How Should Organizations Change Their Members’ E-mails?

Posted by hlaverty on December 17, 2009

When I was younger, I remember my parents received paper newsletters by different organizations, in the mail, delivered into the mailbox. I remember pages full of information about an upcoming event, a previous event, pictures, articles and so on.

However, today we (including myself) receive newsletters as e-mails, for the most part. But with so many e-mails and the short attention span I have, it’s hard for me to go through all the information in that one e-mail. Especially if that e-mail has a lot of information. Those e-mails eventually go unopened and unread while contributing to the decline in opened e-mails.

That’s what George Weiner’s article, “R.I.P. E-mail Newsletters:7 Ways to Pump Adrenaline Into Your List” talks about as he addresses ways organizations can help their e-mail newsletters avoid being unopened e-mails.

Weiner’s first suggestion, personalize those e-mails. Collect information about each of your subscribers. I know I am more apt to read Dear Heather, then have there be nothing. does this and I read those.

He also suggests orgs spend more time on the subject line. Use a statistic or even the person’s name. Also, add some personality to the “from” address. Scope out Web sites, especially magazine sites.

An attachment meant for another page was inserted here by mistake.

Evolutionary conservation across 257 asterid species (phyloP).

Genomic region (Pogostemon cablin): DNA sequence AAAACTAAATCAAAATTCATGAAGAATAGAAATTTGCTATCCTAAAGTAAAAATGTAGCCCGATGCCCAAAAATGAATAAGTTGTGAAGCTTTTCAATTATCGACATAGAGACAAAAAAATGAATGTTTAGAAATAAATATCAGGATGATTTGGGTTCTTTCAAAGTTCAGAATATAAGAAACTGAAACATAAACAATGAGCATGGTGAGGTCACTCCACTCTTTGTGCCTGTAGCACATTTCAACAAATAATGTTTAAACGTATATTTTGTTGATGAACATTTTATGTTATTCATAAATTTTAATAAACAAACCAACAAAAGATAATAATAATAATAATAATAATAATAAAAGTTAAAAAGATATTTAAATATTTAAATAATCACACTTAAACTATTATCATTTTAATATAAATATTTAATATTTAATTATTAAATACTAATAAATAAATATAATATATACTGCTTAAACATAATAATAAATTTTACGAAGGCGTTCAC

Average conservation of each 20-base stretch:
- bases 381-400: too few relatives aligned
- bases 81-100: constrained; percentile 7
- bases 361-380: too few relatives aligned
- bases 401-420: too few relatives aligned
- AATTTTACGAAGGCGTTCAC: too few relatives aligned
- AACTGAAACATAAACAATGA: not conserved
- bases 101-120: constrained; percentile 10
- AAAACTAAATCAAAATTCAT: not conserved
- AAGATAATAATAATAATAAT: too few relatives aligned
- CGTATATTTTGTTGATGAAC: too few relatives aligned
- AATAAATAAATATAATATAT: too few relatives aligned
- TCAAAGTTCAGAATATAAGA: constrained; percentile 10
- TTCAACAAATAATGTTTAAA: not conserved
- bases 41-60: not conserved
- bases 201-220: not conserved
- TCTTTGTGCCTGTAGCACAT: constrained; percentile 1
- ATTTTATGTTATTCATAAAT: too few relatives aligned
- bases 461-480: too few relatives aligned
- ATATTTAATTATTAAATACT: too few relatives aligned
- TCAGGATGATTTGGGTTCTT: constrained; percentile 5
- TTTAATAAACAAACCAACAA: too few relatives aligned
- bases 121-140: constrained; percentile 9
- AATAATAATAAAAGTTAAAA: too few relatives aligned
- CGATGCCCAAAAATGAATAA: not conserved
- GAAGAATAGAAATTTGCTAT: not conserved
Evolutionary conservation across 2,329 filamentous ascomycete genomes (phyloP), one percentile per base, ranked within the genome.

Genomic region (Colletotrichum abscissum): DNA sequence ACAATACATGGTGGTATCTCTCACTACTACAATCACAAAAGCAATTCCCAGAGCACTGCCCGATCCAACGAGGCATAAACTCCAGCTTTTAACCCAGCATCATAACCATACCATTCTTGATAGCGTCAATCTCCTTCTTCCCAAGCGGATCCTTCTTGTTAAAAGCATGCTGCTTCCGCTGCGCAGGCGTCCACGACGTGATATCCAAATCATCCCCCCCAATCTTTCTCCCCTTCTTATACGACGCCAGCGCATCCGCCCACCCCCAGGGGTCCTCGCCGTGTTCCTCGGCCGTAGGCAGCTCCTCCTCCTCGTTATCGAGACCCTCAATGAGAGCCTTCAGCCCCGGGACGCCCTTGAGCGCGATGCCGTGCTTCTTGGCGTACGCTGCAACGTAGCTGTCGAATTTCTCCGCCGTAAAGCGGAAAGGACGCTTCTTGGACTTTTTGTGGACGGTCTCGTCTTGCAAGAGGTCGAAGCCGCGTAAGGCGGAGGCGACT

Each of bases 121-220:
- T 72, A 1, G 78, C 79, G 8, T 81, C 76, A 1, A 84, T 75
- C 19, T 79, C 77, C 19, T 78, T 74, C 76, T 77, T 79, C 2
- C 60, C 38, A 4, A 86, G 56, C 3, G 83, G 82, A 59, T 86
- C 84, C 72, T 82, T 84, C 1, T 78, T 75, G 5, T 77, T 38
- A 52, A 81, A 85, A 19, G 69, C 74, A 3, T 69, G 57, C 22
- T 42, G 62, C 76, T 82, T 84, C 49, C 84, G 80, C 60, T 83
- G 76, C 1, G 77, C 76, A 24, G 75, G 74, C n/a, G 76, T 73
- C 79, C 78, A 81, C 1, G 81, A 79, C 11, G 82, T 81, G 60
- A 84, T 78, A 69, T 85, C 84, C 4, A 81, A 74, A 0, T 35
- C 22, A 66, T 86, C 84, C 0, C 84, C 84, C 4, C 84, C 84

While I’m talking about subject lines, he suggests creating two different subject lines and testing them on a small percentage of your org’s list. The subject line that receives the highest open rate, you guessed it, wins. Then, use it.

Another suggestion from Weiner is something I personally would like to see more of, personalized content in e-mails. A long-time member doesn’t need information directed towards new members.

Collect as much data as you can about those members, as well. Weiner advices orgs to have sign up sheets at events and send e-mails the next day with information about the event from the day before.

The sixth suggestion, allow the people that manage small member groups to message them directly, says Weiner. Don’t make them seek out approval before hand, it wastes time and resources. Mostly likely, your org has smart people capable of doing this with no problems.

Lastly,timing. Send newsletters on a regular basis. He thinks mornings are better because the member gets it right when he/she is at work. Which makes sense because most people I know check their e-mails in the morning, including myself.

This a great example of a really simple, readable, personalized e-mail from Share Our Strength.

See, it can be done and still get the message across.

What other things should or shouldn’t organizations do to their e-mail newsletters?


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